Third, a monitoring parameter would exist. “We would like to be able to both mechanize and automate certain things, but this of course comes at a risk,” Mazurek says, adding that people can get too relaxed when processes are automated. “One cannot be overly confident when it comes to mechanization so we enable periodic checks of random samples to see if things are coming along as planned.” This is not an easy task for a company the size of Bayer, he says, but the benefits impact all the sectors the company operates in.

Most in-house legal departments do not employ the kinds of individual time-tracking tools so common in law firms. Instead, Mazurek says that process data is collected via interviews with local compliance team members. “In many of the countries, we operate in a highly-organized manner that allows us to quantify local data, see how many steps are needed in an activity, how many activities comprise a full process, and how many processes constitute a workflow.”

“In any event, we allow ourselves a buffer of about six months for processes like this, to be able to analyze them fully and see what the turnaround time is, what the level of complexity is, if it can be automated, etc.” Mazurek says. The end goal is to understand each process better and to be able to see how much time it takes, what exceptions exist, how often they appear, and how long a time it takes for a red flag to appear. “We want to generate as much as data as possible and then apply things like big data analytics and machine learning to be able to manage our resources even better – see which areas require further training, compare automation rates between the countries, and come up with harmonized norms.”

Expectations for the Future

Coordinating an operation this large and sorting through mountains of data is not easy, but Mazurek says that they “have gotten very lucky, because of being able to use the expertise of Bayer Shared Service Centre Delivery Network” – a global network of Bayer services centers which provide business support for the company´s network worldwide. “The SSCDN has the necessary experience in bringing services from a dispersed, granular, country level to a harmonized, regional, or even global level – and we use the same methodology as they do,” he says.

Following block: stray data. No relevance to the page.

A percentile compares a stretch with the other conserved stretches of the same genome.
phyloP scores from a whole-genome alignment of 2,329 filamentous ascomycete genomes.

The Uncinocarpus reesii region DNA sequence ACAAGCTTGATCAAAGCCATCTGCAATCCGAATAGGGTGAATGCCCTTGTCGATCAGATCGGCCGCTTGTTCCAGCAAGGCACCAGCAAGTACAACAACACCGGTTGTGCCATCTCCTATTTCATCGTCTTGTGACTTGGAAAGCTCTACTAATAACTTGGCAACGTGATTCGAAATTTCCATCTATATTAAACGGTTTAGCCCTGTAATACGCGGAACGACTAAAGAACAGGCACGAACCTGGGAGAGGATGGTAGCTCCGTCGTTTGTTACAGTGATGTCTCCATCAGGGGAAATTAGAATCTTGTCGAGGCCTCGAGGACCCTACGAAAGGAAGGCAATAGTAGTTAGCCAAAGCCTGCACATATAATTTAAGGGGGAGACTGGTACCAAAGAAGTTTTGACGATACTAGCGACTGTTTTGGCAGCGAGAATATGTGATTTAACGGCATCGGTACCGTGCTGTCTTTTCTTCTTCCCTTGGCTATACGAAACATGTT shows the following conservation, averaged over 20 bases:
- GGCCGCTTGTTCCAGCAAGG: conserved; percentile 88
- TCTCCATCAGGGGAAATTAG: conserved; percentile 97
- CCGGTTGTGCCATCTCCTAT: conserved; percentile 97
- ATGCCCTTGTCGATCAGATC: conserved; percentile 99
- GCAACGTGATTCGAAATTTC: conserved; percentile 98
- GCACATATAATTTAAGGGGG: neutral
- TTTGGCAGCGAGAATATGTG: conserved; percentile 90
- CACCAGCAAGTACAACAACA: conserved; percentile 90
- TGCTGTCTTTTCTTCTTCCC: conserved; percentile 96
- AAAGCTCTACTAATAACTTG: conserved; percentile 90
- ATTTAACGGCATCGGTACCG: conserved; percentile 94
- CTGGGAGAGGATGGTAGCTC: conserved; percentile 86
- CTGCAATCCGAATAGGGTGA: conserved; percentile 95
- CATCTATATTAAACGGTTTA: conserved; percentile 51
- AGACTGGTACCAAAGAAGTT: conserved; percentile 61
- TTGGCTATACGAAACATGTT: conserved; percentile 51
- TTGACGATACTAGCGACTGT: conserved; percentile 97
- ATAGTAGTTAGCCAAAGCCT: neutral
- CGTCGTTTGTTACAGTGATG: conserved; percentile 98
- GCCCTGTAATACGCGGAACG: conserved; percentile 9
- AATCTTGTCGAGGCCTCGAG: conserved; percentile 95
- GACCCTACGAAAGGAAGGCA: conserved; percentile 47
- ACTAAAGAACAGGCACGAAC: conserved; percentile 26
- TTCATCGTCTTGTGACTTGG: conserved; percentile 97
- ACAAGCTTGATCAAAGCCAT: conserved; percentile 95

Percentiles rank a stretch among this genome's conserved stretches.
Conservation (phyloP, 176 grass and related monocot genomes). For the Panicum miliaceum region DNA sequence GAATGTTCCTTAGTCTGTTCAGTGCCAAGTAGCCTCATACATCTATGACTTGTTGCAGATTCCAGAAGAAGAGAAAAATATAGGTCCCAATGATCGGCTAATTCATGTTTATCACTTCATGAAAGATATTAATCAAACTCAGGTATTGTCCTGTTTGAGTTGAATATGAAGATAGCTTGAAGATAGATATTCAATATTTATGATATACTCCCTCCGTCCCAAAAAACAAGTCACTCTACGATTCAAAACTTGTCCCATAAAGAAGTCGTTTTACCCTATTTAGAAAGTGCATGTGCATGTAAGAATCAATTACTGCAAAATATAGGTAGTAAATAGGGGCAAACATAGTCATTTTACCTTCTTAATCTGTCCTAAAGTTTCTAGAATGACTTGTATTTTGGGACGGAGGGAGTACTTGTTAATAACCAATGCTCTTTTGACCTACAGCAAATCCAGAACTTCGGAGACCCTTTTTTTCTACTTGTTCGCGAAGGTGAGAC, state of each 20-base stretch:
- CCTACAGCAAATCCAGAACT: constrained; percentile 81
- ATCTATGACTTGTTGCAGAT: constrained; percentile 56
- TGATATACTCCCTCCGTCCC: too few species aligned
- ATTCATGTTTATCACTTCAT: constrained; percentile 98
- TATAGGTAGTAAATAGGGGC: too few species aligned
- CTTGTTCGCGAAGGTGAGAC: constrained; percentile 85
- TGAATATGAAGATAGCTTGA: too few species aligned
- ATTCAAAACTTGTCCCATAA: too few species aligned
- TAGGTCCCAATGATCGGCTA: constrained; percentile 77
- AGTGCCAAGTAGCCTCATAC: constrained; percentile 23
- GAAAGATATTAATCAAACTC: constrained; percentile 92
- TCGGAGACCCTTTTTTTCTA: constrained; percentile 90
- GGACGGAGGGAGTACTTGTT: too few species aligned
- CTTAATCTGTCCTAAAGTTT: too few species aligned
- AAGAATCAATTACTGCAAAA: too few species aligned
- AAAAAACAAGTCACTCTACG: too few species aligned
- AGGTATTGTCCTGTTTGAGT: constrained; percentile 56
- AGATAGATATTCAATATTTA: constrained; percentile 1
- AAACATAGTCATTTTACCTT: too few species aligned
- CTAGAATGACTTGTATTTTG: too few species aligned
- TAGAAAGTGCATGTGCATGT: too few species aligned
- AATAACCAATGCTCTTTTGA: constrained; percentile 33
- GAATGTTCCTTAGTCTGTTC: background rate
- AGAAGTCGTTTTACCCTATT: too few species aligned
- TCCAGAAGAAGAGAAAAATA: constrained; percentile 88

First, together with the Global Project Team and process designers, we document a process, taking into account the scope of compliance local rules and regulations placed on it – just to map things out and try to understand what it is that we’re doing,” Mazurek begins. Understanding where a requirement is coming from and what tools exist at their disposal allows for painting a landscape against the backdrop of which the process can proceed. “From here, we determine if we can organize and harmonize over multiple markets. To use the gift example again – to see if the regulations are similar in cases of gifting samples, sponsorships, services agreements, and the like.”